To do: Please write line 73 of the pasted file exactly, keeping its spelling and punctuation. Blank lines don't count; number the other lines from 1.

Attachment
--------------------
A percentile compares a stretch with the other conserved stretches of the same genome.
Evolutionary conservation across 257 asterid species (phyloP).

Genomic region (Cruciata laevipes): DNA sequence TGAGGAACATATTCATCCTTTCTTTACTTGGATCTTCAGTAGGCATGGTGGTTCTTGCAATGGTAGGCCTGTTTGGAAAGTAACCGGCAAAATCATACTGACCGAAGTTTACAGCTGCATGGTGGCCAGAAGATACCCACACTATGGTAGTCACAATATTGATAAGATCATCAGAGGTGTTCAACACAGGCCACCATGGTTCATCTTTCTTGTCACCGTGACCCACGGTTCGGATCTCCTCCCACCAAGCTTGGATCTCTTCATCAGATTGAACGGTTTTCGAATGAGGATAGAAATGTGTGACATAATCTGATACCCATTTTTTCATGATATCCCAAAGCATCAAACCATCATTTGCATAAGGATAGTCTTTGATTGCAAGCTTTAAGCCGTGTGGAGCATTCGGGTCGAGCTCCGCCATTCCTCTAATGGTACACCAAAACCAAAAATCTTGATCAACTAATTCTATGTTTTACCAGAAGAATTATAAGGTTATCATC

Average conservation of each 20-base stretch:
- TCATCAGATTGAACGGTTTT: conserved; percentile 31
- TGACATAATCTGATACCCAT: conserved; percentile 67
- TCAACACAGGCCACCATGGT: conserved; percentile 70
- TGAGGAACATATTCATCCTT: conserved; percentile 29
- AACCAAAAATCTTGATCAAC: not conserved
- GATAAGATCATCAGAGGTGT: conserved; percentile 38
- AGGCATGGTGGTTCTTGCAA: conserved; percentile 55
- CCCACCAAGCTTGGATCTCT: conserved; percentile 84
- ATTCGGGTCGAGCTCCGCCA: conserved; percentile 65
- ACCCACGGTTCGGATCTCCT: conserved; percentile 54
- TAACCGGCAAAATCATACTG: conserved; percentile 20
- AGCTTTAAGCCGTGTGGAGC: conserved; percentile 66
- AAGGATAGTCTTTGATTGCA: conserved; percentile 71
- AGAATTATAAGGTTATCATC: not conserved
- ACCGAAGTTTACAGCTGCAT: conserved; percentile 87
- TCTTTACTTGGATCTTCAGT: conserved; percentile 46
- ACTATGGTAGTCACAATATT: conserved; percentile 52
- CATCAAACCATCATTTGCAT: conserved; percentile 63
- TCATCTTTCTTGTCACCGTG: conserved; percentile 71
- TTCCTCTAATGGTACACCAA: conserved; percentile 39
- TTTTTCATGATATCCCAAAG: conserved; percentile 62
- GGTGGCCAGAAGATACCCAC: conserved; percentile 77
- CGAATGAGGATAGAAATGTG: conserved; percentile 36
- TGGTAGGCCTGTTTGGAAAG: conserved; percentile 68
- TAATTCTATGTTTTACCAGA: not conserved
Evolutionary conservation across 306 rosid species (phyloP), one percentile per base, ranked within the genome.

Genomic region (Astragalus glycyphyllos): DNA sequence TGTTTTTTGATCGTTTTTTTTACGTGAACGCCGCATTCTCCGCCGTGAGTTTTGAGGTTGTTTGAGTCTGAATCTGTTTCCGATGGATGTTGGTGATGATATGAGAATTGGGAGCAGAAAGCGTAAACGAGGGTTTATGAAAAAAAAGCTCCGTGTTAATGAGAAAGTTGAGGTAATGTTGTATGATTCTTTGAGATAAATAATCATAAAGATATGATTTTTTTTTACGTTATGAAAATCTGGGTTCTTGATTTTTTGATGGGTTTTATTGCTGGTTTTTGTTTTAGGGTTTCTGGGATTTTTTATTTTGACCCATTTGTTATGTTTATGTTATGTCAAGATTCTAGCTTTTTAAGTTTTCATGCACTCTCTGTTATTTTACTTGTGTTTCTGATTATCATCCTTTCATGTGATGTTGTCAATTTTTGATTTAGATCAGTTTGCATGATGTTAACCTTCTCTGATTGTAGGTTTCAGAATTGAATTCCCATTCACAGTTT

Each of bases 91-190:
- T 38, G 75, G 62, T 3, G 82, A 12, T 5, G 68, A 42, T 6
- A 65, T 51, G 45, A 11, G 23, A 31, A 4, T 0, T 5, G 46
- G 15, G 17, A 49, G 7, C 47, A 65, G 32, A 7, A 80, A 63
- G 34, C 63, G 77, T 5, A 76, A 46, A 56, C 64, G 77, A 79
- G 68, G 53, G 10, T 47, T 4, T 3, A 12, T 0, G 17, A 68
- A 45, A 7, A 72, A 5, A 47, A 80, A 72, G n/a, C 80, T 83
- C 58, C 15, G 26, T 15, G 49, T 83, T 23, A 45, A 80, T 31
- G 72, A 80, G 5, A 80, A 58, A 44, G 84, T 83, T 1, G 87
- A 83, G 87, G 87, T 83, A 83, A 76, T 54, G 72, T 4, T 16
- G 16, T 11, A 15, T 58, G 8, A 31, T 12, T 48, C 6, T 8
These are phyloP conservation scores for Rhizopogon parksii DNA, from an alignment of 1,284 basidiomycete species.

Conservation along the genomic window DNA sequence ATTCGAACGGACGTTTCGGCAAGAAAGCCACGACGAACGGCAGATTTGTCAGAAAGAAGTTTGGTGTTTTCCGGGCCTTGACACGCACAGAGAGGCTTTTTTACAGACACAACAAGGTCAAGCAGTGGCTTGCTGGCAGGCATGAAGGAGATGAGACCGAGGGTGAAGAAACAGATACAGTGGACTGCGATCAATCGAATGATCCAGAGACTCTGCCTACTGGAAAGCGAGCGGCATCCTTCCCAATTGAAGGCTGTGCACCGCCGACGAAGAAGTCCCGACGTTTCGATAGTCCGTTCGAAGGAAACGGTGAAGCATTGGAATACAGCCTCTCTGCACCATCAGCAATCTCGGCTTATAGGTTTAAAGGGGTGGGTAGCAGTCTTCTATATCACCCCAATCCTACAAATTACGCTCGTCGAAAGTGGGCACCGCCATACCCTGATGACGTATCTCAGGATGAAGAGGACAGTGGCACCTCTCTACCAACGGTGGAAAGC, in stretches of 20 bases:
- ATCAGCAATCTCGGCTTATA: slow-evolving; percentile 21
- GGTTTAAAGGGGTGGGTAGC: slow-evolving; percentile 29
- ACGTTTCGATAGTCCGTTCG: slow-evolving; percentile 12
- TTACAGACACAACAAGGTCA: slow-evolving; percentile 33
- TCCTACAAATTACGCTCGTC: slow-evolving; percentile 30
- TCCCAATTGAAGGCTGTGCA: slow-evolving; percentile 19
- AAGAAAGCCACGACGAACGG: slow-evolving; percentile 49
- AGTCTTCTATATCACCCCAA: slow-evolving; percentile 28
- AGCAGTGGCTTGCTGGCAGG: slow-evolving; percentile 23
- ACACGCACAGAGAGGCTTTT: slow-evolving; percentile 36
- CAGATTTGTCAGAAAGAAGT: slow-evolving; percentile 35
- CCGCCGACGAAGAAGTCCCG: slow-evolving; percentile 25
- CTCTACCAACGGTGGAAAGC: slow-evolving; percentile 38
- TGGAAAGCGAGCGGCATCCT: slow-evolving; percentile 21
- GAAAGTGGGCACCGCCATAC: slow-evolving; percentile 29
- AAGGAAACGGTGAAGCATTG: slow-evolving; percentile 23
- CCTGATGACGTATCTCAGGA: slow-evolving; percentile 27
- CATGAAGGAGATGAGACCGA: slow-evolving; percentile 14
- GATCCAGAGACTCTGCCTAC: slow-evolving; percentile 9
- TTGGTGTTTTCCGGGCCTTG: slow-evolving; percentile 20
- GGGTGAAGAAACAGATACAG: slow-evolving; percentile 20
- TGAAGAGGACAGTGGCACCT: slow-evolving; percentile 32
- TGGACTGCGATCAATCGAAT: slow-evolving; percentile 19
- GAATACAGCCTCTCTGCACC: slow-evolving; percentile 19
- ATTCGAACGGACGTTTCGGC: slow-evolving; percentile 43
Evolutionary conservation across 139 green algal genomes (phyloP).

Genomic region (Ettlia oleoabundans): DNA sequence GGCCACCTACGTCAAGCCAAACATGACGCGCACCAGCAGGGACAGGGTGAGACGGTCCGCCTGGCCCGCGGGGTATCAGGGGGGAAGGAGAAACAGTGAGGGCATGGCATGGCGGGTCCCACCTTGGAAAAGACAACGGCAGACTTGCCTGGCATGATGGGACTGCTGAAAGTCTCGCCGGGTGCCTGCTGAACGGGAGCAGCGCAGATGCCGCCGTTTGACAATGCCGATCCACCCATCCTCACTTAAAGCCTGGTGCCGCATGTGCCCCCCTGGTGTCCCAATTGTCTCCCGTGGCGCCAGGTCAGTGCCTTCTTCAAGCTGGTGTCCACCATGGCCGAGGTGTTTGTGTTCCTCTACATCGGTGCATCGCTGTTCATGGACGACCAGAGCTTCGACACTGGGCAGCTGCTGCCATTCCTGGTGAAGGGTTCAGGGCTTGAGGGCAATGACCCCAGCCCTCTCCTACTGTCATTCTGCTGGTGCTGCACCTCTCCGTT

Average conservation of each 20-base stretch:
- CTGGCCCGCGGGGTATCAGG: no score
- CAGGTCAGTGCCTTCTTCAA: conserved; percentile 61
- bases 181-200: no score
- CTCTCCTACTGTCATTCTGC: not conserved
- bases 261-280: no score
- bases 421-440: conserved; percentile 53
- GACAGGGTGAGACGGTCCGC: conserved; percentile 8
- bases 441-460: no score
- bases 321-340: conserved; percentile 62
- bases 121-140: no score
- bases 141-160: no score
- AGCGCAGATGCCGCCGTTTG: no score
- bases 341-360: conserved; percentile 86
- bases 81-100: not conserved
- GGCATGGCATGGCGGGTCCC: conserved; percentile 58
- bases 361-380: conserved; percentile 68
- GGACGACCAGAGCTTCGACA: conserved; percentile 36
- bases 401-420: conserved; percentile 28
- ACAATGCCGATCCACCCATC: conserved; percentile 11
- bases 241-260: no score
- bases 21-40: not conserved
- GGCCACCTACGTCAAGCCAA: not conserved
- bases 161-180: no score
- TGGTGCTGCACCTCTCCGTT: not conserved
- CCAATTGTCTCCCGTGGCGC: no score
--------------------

- CTGGCCCGCGGGGTATCAGG: no score